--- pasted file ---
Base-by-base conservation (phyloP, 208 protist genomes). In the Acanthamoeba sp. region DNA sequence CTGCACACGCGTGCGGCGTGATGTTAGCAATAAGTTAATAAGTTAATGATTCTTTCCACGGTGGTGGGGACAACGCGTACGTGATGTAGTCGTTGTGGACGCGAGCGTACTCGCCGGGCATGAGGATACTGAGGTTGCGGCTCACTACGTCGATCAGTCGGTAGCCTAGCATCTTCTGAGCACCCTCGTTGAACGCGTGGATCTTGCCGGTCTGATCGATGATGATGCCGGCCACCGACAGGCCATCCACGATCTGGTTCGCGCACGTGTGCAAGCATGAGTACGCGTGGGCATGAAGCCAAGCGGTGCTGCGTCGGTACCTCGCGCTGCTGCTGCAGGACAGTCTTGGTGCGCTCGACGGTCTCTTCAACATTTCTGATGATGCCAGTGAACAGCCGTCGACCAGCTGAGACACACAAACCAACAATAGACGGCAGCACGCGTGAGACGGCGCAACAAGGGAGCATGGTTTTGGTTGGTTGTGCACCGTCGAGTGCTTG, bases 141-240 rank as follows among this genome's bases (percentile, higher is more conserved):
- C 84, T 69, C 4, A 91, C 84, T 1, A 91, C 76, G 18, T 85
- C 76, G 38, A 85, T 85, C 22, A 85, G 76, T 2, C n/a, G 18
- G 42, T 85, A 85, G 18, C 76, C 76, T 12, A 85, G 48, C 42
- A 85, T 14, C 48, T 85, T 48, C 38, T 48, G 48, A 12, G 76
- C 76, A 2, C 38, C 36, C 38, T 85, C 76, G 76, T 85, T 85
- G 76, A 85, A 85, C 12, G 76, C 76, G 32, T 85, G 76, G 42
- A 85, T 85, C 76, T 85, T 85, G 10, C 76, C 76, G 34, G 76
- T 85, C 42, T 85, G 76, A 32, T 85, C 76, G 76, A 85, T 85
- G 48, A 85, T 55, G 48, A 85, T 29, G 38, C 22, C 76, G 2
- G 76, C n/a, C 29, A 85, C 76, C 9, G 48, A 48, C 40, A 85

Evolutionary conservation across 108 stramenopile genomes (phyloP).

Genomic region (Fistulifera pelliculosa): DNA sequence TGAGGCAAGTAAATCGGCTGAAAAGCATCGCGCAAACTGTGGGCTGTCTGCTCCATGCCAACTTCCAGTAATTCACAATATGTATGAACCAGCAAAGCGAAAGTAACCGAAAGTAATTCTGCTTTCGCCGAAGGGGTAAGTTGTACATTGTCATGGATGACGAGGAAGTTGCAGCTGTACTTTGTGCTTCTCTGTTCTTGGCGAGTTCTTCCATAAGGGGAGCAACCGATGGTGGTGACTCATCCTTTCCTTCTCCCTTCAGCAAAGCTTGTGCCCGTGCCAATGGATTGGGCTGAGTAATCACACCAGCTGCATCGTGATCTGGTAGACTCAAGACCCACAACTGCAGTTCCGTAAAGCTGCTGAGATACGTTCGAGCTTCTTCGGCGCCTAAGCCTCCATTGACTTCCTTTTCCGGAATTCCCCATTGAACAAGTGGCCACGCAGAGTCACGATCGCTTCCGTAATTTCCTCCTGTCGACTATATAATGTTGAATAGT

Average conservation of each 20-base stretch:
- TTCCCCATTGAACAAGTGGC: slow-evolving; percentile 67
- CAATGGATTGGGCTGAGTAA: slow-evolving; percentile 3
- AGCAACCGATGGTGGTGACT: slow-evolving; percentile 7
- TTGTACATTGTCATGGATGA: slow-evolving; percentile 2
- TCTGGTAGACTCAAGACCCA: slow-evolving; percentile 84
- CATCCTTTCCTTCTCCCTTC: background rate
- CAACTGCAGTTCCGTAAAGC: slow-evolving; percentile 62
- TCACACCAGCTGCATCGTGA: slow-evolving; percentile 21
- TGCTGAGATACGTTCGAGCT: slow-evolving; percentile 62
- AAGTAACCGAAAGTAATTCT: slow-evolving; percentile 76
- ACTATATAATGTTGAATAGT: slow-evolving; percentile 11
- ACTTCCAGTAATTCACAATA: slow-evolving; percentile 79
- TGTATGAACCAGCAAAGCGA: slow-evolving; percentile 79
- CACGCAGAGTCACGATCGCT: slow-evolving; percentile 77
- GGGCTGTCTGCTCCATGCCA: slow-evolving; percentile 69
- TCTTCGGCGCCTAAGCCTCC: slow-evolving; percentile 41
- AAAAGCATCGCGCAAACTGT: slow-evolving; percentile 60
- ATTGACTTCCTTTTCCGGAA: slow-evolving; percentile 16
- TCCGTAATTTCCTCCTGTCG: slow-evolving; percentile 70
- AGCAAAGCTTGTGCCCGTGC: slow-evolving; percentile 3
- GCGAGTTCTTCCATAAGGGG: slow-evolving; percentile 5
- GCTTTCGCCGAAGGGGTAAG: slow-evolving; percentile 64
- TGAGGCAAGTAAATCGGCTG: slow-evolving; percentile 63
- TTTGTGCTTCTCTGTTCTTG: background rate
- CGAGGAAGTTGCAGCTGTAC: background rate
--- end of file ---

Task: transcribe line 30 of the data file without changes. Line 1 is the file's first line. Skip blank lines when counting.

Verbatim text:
- TCTTCGGCGCCTAAGCCTCC: slow-evolving; percentile 41